Anything goes? Performance based planning and the slippery slope in Queensland planning law
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This article explores the first 20 years of performance-based planning in Queensland, how it has evolved and what it means for the interpretation of planning schemes. It describes how, over the past 20 years, planning law has become significantly more discretionary, whether or not that was the intention of the original drafters of the Integrated Planning Act 1997 (Qld) and whether or not that is the inevitable result of a system based on performance-based planning.It demonstrates this thesis with some case examples of discretionary, performance-based decision-making in practice. It also considers the role the sufficient grounds test has played in the evolution of this more discretionary system. It identifies the advantages and disadvantages of a highly discretionary, planning and development control regime. Overall, it argues that, more so than any of the procedural reforms to planning law, it is the evolution of PBP that has played into the hands of developers who wish to prioritise economic development over and above other planning goals.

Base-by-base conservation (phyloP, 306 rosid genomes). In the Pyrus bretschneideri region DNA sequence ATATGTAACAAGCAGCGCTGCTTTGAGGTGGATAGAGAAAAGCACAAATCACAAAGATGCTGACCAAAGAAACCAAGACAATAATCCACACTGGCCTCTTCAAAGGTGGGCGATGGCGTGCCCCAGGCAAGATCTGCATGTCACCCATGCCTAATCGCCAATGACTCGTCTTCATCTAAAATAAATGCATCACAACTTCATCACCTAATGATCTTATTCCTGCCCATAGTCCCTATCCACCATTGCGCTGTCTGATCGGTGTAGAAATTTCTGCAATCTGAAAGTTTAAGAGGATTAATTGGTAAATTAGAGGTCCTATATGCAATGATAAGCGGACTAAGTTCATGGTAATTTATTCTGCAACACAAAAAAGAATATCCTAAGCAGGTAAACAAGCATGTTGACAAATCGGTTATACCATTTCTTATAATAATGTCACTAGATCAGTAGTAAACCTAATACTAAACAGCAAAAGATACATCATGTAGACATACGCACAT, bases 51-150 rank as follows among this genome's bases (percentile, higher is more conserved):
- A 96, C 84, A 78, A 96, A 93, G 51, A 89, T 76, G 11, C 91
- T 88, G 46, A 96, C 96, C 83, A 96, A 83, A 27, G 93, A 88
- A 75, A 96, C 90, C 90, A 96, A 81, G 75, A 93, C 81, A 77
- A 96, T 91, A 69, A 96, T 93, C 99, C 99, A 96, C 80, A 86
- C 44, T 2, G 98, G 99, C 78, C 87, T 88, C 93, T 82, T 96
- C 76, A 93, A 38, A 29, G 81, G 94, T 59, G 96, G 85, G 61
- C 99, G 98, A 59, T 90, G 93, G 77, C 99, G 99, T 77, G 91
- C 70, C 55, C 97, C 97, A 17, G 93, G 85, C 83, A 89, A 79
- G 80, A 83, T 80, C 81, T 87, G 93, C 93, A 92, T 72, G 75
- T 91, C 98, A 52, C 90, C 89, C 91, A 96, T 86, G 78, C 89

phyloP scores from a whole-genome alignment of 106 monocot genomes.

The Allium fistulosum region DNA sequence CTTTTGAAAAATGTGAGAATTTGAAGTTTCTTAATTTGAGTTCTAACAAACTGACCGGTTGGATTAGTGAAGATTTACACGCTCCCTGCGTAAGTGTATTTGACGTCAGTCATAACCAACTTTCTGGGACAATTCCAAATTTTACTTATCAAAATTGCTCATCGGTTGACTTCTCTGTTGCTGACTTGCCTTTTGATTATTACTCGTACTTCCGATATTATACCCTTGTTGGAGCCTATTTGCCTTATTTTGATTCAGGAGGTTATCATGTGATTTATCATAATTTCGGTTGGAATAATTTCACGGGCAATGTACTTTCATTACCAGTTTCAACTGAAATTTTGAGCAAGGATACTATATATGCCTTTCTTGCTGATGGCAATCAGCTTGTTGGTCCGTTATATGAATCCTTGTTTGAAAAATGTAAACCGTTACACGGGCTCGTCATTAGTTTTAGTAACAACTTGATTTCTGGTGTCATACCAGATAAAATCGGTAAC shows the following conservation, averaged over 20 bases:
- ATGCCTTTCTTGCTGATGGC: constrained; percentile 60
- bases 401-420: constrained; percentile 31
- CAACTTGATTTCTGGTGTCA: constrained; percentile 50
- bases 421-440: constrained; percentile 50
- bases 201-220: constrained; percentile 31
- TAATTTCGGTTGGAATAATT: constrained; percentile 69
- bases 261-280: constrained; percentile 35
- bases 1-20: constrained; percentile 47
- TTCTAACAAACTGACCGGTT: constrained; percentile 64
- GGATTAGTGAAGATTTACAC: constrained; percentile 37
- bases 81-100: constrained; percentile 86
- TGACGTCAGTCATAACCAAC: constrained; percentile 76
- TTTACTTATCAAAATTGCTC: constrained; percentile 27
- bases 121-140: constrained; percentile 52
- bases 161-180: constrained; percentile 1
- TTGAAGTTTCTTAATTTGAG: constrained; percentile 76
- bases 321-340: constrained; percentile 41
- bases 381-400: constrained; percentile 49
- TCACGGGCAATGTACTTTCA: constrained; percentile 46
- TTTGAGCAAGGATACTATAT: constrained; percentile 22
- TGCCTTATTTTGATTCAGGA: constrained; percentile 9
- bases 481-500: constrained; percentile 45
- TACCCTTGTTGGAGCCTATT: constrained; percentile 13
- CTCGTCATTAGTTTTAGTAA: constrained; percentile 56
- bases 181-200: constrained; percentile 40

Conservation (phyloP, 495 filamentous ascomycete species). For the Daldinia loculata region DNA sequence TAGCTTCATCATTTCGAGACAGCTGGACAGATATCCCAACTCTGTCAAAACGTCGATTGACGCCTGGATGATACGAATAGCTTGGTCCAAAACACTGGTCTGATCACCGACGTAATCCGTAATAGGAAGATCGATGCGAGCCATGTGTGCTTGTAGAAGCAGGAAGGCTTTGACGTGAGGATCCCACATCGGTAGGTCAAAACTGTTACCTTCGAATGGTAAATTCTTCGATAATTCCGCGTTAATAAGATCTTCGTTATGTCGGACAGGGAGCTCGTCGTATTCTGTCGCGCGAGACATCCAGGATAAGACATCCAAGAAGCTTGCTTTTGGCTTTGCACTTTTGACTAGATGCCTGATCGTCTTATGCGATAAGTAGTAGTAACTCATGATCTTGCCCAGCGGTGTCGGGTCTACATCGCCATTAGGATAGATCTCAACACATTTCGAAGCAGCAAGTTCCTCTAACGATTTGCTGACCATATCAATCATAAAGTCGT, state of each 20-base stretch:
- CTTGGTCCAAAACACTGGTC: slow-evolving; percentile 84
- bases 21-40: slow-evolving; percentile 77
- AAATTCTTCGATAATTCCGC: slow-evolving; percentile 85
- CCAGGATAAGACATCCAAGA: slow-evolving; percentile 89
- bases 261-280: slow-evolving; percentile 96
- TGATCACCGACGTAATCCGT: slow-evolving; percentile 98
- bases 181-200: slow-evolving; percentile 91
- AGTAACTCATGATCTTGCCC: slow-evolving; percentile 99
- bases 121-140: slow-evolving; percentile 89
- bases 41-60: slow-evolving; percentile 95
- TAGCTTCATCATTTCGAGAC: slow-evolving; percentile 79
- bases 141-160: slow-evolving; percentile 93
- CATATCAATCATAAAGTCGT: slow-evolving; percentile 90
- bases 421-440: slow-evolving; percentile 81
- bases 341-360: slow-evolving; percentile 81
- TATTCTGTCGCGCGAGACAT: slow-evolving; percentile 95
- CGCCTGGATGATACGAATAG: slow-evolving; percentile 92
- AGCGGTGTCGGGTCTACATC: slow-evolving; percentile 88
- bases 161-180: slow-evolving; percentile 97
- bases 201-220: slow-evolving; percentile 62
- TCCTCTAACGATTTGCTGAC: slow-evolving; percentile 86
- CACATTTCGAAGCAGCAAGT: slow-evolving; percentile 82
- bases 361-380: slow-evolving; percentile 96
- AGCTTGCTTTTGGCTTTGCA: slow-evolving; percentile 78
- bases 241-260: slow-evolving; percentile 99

Environmental and Planning Law Journal
© 2017 Thomson Reuters. This article was first published by Thomson Reuters in the Environmental and Planning law Journal and should be cited as England & McInerney, Anything goes? Performance based planning and the slippery slope in Queensland planning law, (2017) 34 EPLJ 238. For all subscription inquiries please phone, from Australia: 1300 304 195, from Overseas: +61 2 8587 7980 or online at legal.thomsonreuters.com.au/search. The official PDF version of this article can also be purchased separately from Thomson Reuters at http://sites.thomsonreuters.com.au/journals/subscribe-or-purchase.
Law and Legal Studies not elsewhere classified